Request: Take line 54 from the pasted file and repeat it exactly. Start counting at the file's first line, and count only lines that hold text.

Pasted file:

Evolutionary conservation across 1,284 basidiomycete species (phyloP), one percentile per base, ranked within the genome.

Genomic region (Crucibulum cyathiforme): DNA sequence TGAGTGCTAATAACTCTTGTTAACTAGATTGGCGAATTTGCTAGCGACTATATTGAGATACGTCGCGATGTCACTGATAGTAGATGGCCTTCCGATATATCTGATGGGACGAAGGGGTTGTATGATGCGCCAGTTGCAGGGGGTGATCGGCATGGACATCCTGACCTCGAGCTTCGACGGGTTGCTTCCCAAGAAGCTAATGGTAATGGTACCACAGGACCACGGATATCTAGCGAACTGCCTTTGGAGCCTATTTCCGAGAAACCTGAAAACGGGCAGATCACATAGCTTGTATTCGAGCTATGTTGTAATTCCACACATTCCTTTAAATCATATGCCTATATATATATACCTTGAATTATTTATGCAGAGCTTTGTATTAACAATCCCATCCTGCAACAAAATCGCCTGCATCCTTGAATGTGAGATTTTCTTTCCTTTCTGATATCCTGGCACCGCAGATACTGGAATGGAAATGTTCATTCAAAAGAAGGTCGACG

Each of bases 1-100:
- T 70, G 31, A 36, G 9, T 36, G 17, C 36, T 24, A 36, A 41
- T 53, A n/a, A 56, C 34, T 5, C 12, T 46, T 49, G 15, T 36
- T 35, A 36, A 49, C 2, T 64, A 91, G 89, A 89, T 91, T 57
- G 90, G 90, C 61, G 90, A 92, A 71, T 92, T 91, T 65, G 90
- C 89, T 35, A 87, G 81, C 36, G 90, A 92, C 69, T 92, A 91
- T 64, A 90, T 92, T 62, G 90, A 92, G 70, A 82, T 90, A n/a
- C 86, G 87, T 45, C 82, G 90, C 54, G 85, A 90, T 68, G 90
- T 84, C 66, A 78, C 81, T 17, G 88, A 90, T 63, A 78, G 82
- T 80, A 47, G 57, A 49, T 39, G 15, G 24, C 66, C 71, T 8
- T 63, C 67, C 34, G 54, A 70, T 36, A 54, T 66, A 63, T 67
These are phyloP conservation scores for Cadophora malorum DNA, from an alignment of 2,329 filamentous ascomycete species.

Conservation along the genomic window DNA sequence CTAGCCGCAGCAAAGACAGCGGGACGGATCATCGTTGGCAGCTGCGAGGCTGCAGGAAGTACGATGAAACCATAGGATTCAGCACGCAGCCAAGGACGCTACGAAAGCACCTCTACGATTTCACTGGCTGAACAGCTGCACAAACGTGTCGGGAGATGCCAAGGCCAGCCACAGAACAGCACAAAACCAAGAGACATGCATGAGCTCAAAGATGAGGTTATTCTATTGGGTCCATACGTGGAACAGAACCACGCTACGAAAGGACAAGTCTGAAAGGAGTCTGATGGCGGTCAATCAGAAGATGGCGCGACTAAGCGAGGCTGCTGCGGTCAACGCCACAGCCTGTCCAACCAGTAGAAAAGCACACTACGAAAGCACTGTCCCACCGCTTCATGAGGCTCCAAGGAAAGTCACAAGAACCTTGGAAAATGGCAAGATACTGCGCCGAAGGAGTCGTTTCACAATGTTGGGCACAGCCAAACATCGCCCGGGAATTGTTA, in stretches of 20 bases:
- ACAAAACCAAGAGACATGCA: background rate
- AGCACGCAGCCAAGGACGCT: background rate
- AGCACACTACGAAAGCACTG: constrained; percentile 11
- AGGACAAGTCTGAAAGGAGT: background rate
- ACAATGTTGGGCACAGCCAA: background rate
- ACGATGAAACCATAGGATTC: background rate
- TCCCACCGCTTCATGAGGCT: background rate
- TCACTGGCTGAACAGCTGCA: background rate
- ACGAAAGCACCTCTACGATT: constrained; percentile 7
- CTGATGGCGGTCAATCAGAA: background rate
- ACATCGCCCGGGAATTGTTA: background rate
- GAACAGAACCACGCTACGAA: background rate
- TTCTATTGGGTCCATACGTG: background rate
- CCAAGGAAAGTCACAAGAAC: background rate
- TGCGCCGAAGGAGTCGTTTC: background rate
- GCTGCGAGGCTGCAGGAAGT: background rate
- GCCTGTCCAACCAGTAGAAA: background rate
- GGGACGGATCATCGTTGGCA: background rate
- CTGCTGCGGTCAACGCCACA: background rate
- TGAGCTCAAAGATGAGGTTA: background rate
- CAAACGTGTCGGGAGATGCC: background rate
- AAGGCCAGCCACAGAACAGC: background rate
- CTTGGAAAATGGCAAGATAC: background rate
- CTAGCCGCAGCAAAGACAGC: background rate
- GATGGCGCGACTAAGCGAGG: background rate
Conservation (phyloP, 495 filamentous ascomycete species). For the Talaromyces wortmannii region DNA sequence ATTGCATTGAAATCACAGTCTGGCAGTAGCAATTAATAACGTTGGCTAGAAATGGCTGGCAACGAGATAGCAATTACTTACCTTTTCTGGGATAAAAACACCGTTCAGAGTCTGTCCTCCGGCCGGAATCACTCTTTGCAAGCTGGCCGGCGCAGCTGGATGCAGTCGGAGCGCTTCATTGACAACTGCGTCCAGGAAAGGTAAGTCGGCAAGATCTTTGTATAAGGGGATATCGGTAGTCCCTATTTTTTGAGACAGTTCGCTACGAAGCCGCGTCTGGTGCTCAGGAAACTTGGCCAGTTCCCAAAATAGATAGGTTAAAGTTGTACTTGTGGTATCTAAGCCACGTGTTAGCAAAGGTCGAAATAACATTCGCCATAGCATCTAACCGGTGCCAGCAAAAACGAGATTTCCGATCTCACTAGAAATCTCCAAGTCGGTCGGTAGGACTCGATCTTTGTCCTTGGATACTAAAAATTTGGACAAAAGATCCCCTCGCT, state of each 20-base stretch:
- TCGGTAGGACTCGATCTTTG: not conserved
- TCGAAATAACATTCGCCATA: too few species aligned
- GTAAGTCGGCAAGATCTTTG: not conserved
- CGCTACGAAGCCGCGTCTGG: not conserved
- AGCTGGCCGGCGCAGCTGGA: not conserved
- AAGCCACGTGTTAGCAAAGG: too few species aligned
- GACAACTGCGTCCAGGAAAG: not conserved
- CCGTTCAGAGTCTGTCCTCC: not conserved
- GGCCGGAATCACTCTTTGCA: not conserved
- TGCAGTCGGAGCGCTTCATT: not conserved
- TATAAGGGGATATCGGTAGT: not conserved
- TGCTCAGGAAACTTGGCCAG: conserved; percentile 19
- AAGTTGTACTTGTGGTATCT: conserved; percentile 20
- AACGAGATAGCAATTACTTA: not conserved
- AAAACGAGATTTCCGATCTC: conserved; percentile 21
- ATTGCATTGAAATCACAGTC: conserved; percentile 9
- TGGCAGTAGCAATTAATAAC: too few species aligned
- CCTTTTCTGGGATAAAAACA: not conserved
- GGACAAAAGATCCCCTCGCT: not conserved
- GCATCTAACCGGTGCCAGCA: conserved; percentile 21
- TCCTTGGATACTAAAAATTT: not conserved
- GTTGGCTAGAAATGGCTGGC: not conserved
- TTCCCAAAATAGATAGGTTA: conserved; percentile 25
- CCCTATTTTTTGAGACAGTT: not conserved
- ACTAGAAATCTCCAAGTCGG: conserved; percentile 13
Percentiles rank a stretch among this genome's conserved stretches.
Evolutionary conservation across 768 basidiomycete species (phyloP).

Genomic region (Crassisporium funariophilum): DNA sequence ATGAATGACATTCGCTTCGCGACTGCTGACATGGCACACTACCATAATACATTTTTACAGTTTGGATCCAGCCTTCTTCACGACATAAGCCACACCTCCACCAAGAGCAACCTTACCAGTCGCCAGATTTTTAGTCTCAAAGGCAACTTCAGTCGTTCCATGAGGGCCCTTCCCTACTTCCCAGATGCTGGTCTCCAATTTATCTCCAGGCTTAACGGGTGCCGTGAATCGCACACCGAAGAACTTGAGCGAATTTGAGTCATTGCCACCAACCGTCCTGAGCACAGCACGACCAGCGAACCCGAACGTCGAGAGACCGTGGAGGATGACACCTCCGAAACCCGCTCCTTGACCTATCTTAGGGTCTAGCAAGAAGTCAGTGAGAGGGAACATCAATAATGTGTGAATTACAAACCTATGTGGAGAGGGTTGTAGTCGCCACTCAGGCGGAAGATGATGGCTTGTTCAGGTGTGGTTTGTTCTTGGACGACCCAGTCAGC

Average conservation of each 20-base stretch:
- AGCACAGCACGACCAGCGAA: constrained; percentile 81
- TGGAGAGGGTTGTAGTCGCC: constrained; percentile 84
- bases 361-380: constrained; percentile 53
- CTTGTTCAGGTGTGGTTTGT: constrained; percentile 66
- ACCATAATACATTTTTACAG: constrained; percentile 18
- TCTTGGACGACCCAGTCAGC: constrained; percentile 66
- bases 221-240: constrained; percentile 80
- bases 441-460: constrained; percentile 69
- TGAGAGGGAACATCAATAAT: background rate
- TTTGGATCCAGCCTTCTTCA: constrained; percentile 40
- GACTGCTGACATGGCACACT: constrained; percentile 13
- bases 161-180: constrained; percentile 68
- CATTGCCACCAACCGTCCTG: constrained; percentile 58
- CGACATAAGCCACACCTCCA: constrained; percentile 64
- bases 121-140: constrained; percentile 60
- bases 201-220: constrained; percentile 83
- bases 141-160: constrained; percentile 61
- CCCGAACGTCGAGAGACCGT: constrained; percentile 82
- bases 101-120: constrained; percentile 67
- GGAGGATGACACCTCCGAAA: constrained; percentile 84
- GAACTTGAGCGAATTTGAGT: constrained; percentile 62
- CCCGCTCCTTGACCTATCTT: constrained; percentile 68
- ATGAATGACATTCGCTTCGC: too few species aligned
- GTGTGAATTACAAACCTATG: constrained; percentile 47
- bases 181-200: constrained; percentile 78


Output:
- AAGTTGTACTTGTGGTATCT: conserved; percentile 20